by Fiona Perry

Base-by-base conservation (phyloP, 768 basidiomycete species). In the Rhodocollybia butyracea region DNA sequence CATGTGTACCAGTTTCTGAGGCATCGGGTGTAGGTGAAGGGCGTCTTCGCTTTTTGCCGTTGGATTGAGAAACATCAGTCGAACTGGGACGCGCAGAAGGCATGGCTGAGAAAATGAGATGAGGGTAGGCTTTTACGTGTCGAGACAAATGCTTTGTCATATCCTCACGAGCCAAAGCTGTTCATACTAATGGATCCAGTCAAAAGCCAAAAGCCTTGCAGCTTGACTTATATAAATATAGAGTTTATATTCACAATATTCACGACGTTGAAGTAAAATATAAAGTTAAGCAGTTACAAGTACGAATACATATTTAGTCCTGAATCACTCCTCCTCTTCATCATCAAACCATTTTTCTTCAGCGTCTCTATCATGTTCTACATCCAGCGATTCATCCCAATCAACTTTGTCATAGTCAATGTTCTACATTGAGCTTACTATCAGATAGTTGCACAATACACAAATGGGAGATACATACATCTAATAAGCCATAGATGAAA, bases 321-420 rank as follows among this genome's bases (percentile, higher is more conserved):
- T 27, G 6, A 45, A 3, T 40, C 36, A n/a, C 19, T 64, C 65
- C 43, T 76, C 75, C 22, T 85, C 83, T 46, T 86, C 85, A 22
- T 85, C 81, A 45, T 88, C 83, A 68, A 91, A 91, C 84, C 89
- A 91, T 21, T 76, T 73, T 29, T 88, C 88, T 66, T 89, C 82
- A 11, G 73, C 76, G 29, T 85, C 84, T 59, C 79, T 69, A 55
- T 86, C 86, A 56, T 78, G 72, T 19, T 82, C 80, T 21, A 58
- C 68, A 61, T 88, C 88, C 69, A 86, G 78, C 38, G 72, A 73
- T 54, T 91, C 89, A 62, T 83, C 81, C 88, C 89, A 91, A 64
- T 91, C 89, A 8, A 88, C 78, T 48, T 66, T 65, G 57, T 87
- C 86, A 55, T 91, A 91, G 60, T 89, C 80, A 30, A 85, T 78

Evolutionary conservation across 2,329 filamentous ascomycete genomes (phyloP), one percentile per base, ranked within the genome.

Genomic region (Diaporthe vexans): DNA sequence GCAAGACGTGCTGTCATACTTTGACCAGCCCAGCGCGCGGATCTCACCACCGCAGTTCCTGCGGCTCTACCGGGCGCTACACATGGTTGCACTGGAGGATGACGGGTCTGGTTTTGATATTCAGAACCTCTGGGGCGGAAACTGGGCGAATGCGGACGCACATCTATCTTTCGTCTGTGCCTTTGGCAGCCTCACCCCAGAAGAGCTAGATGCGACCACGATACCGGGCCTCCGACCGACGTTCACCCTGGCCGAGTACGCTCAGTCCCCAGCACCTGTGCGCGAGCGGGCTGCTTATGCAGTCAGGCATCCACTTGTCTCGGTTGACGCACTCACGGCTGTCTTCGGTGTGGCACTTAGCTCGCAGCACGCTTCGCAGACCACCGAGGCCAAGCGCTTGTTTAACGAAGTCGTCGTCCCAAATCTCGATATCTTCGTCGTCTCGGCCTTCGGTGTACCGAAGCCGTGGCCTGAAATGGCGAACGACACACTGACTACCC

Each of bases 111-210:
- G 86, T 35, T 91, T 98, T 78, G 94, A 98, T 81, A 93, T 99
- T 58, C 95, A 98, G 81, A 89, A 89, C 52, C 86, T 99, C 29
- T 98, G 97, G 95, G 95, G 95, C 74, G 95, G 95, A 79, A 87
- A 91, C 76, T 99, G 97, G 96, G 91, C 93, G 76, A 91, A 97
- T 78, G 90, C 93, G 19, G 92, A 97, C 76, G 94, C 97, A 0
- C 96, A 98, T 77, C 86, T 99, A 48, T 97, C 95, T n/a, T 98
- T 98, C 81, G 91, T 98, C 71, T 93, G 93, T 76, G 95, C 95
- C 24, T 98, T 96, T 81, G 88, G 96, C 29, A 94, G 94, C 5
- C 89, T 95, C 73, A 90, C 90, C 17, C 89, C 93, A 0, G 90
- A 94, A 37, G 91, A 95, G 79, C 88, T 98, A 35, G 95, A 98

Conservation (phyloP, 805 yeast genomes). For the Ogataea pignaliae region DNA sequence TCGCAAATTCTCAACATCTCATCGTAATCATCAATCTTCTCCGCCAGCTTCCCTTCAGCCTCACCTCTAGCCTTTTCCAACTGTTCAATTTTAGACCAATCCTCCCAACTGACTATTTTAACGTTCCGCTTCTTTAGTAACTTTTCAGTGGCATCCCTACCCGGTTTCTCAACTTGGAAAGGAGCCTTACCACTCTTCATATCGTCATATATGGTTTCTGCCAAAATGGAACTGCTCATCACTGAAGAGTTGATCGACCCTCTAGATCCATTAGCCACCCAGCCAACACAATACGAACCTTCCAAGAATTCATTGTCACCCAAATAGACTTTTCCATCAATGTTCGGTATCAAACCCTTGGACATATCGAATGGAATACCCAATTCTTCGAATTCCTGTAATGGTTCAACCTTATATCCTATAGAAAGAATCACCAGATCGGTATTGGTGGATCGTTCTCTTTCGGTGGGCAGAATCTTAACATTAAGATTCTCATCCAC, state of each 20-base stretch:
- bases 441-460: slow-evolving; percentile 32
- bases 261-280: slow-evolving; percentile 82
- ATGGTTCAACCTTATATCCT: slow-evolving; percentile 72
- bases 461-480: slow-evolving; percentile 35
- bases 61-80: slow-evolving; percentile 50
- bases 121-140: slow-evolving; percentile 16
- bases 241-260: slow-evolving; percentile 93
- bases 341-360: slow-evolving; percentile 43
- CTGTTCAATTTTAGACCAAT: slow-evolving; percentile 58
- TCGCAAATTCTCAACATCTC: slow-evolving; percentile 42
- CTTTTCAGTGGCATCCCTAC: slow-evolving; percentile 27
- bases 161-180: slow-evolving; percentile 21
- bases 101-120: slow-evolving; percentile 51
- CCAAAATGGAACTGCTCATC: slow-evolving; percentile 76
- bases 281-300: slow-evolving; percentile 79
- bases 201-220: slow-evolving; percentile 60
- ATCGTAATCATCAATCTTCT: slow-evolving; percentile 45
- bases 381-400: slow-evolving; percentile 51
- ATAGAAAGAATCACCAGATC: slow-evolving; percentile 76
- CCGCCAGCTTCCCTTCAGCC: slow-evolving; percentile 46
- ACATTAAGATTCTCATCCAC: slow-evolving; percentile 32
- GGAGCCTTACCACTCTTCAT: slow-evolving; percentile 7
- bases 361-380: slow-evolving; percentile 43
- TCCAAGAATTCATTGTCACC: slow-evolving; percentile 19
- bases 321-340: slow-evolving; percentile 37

He arrives breathless with excitement, clutching a thick plastic bag bulging with shells. At the kitchen table, he points to the bag and tells me they fattened up over winter. At first, they settled as larvae on ropes, before growing to half the length of a thumb, ready to be stuffed like sausage meat into casings known as socks. The runt grouped with the runt, the alpha with the alpha to prevent unfair competition. I imagine it – the swaying of the long mesh tubes, the seething growth of it. I tell him all of this is wonderful, resisting the urge to remind him he is in fact dead. He smiles and asks me to pour vodka for us into his old reko tumblers which have appeared on my counter top. He says that once the molluscs reach full maturation, they are able to travel outside of the sock – by attaching a byssal thread from their beard to an anchor and then shortening it to move. He finds this both funny and moving. Soon afterwards, he says, the sock collapses into the centre of the column. Collapses into the centre of the column, he repeats. He wipes his mouth with his hand. I am standing beside the stove now, frying diced onion and garlic in the big pasta pot I misplaced years ago, into which I squirt tomato paste, let it sizzle, splash in vodka, warm water and cream. He tips the mussels from the bag into the pot, I sprinkle in sea salt and clamp on the lid. He explains that this is where he has been all along, looking after these creatures. His face soft like a monk’s, he announces he must leave after dinner because new larvae always require his attention out in the ocean.